The federal government is investing over $3 million in a research project that will study the impacts of COVID-19 on children and youth.
Filomena Tassi, Minister responsible for the Federal Economic Development Agency for Southern Ontario, recently announced that a team of researchers led by Professor Kathy Georgiades from the Offord Centre for Child Studies will receive $3.1 million from the Canadian Institutes of Health Research (CIHR) for a study aimed at helping young people recover from the pandemic.
The Offord Centre is a multi-disciplinary research institute of McMaster University and Hamilton Health Sciences’ McMaster Children’s Hospital.
“It’s clear that COVID-19 is having a negative impact on the physical and mental well-being of many children and youth which is why investing in research like this is so important,” Health Minister Jean-Yves Duclos said in a media statement. “Information from this study will be used to develop strategies that will help them recover and minimize any long-term effects to improve their well-being. We also know that ensuring children and young people are up to date with their vaccination can help protect them against severe outcomes and post-COVID conditions.”
Dr. Georgiades will collaborate with principal investigators at the Centre for Addiction and Mental Health, The Hospital for Sick Children, and the Children’s Health Policy Centre at Simon Fraser University. The researchers will partner with Statistics Canada, the Public Health Agency of Canada, and Children’s Healthcare Canada to collect data on children’s physical, mental, and social well-being, as well as their COVID-19 vaccination status. The research evidence uncovered by this study will contribute to strategies to support children and youth affected by the mental and physical health challenges stemming from the pandemic.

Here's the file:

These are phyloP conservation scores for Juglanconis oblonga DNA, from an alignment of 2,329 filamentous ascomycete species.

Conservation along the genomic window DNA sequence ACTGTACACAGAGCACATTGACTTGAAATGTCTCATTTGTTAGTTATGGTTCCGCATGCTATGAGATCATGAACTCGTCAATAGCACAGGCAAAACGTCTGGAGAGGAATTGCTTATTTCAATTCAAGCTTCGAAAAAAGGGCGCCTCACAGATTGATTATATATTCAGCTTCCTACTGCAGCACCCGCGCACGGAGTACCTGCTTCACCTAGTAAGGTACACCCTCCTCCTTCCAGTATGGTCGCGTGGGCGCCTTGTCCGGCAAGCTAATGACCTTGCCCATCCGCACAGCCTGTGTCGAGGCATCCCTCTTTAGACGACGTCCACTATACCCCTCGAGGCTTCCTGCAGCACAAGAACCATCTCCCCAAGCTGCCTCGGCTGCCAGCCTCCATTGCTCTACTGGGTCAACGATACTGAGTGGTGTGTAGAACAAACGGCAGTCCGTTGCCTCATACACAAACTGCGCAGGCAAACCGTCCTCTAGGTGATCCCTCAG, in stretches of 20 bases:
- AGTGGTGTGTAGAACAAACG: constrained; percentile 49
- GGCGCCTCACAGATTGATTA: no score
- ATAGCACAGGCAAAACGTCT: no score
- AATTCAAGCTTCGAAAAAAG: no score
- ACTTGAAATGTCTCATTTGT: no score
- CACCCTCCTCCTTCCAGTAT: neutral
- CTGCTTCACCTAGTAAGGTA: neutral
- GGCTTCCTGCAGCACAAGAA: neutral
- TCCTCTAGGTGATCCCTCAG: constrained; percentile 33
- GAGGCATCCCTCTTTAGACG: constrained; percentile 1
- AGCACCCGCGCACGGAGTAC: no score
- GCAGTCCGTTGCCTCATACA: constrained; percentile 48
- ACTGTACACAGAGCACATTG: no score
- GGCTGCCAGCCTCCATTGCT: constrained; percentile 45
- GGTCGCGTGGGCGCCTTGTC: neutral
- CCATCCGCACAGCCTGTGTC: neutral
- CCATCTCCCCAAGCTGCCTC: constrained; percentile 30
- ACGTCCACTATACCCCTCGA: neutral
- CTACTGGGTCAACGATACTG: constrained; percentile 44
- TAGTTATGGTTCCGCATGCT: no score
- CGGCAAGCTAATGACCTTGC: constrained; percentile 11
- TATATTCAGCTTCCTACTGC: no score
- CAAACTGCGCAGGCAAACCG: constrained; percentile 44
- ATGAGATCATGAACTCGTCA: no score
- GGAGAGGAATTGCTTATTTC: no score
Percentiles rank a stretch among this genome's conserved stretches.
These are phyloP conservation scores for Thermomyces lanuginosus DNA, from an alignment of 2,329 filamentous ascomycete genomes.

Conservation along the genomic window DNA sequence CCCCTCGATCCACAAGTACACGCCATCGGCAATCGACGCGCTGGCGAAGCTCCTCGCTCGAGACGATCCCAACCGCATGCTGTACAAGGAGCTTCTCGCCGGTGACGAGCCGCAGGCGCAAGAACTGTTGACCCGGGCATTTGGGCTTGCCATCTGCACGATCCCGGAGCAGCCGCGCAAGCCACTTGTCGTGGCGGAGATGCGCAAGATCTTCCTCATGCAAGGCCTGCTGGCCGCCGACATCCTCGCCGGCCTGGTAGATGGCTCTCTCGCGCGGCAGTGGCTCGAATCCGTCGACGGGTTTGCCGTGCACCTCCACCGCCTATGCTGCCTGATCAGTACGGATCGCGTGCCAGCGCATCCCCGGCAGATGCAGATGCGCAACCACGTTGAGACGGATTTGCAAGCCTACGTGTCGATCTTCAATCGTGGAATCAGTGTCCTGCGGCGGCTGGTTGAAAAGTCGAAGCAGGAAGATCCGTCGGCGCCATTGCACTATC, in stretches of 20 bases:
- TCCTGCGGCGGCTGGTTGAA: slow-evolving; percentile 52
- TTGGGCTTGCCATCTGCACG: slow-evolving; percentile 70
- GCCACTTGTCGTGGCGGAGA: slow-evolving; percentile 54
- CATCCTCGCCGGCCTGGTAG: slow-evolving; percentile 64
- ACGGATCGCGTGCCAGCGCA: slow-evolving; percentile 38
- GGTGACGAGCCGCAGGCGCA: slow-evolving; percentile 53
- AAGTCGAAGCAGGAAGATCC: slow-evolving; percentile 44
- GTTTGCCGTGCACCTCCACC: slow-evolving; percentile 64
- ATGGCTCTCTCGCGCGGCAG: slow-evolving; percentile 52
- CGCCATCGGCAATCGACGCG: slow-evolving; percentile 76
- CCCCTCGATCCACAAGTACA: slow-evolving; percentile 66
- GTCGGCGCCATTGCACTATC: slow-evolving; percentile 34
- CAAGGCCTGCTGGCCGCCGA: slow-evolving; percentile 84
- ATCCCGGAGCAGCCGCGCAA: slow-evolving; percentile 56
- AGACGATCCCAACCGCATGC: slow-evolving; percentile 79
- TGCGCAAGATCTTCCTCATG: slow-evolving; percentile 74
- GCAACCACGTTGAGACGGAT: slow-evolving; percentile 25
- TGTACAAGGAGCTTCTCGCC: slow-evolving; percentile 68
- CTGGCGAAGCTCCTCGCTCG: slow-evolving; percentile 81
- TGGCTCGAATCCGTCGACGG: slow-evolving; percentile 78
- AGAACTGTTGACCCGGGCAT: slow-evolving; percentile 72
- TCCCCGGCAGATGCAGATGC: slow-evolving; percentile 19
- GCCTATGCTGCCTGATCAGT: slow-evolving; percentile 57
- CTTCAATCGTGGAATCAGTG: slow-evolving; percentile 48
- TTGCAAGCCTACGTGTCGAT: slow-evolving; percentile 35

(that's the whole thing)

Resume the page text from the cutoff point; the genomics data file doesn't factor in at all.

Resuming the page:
Close to 27,000 children between the ages of five and 21 will participate in the national study, which gets underway in January and wraps up in June 2023. Statistics Canada previously monitored this same group, then aged up to 17 years, for the 2019 Canadian Health Survey on Children and Youth. The results collected in 2019 give the research team solid pre-pandemic baseline data, which will allow them to assess the effects of the pandemic on the group’s well-being.